I’ve been interested in these little gizmos for some time now. The Eye-Fi Explore is an SD card that will automagically upload your photos to your online photo service of choice whenever it comes within range of an open wireless network. Not only that, it uses some strange alchemy to geotag your photos each time you click the shutter. It sounded like the perfect photographic tool, but also the promises seemed too good to be true. I was hesitant to make the investment until I saw that Woot.com had one for a dirt-cheap price. I decided to give it a shot. I found it both to be about as amazing as I expected, and about as frustrating as I imagined.
The Eye-Fi comes with the SD card (2 GB in my case, but available up to 8 GB) and a USB card reader, as shown above. The management software comes on the card itself, and automatically launches when the device is first plugged into the computer. The first thing I discovered is that you must have wireless access to configure the device. Just being connected to a computer with Internet access isn’t enough.
There are lots of parameters that can be set with the device. You can choose your photo hosting service (Flickr, in my case) and even set up separate routing for videos, so your photos may go to Flickr, but your videos to YouTube. You can set the device to connect and upload automatically to any wifi hotspot, or only when it comes within range of specified hotspots. I always like to edit my photos before they go public, so I set the privacy settings so that I would be the only one to see them on Flickr. You can also enable/disable geotagging.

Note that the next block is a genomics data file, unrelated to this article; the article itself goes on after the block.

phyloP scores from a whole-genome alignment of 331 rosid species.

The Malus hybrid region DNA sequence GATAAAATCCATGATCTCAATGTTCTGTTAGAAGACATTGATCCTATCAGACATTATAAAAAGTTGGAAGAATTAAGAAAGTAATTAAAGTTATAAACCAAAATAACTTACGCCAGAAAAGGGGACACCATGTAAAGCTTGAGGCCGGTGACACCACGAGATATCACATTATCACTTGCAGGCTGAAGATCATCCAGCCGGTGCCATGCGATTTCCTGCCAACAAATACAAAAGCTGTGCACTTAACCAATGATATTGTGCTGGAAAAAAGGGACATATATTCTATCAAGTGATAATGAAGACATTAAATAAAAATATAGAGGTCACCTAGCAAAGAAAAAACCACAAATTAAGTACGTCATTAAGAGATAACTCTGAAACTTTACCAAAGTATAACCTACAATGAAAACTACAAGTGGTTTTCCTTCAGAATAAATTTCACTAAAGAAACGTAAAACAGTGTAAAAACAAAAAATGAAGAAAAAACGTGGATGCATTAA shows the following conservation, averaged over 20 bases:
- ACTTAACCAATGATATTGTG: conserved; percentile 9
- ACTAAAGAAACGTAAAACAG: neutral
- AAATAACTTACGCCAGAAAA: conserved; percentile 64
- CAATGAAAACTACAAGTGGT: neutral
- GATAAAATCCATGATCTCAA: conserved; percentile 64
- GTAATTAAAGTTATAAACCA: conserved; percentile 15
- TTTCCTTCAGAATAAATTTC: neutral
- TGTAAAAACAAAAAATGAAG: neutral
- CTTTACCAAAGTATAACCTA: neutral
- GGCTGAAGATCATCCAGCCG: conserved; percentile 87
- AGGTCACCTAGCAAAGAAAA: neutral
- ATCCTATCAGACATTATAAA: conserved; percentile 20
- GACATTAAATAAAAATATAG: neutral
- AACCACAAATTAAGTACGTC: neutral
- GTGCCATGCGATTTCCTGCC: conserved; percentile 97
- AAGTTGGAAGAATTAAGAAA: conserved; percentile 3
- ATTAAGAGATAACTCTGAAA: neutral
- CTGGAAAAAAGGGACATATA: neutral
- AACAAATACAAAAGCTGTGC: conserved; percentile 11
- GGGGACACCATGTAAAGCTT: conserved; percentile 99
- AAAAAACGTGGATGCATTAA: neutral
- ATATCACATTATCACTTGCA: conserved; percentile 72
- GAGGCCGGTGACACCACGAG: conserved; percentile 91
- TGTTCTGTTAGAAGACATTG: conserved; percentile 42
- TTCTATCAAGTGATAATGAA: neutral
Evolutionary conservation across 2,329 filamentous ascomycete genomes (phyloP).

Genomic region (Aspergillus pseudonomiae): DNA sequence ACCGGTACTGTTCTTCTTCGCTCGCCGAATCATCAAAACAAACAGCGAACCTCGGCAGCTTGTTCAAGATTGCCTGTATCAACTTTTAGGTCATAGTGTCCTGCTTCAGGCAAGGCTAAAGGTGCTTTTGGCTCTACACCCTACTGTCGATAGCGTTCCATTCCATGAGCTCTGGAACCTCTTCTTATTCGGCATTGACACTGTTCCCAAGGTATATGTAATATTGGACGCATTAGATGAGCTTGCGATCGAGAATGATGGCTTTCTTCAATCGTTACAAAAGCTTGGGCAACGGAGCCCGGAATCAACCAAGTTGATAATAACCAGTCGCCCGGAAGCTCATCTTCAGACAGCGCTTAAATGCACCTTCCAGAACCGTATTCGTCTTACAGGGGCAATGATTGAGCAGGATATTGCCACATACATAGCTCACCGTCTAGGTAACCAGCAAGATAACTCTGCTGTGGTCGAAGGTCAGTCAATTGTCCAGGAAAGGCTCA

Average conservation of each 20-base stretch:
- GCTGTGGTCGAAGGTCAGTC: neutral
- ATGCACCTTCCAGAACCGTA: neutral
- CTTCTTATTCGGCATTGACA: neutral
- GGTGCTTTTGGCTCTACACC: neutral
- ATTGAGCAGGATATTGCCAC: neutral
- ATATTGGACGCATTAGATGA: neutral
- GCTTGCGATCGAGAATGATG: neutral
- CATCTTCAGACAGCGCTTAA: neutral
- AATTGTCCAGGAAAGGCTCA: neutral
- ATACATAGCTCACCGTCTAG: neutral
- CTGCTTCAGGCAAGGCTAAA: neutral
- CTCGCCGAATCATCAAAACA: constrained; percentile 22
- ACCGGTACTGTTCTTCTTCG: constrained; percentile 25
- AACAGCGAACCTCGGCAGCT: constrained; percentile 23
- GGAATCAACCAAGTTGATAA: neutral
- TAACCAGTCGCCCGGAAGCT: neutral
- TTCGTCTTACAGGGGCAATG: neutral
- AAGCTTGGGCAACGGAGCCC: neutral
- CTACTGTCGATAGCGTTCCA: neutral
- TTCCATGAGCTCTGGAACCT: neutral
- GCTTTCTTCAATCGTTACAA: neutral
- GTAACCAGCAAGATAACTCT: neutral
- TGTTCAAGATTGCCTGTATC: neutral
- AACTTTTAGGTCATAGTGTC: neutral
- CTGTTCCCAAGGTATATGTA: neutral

The most amazing thing is that this device actually works. I tried it in both my Fuji WP33 and my Nikon S70. It took photos, and when I turned the camera on in the presence of a wireless network, it uploaded the photos to my Flickr account without any interaction from me.
There were a few glitches, though. After successfully using the card in my Nikon S70, the Fuji WP33 wanted to format the card in order to save to it. I was hesitant, afraid that I would also mess up any other programming on the device. I put the card back into the Nikon and IT came up with a message saying that the card needed to be formatted. A quick check of the Eye-Fi support website indicated that it would be OK to format the card, but that I would lose the management software that comes pre-installed on the card. That could be downloaded again. I did that for both Mac and Windows just to be on the safe side, then formatted the card. I had no more formatting issues from either camera after that.
As for my Nikon D50 DSLR, I couldn’t get it to work at all in this older camera. Then again, I can’t get anything higher than 2 GB to work with this one. The website advertises that it will work well with newer Nikon DSLRs, and gives some specific settings for power management on the D60.
The performance of the device really depends on the speed of your network connection. If you have a strong WiFi signal and a fairly large pipe, the pictures will upload quickly. If you have a slower connection, it’s obviously going to take more time, and you’re going to run into some power issues for your camera. The device draws power from the camera, so there is a slight additional drain on the camera’s battery. However, you have to leave the camera turned on in order for the photos to upload. Most cameras have an auto-off setting. If your uploads are taking a long time, the auto-off might interfere with the process. If you can disable or reset the auto-off, that will help, but it also means that you will be depleting your camera’s battery in the process. The trade-off is between convenience and battery life.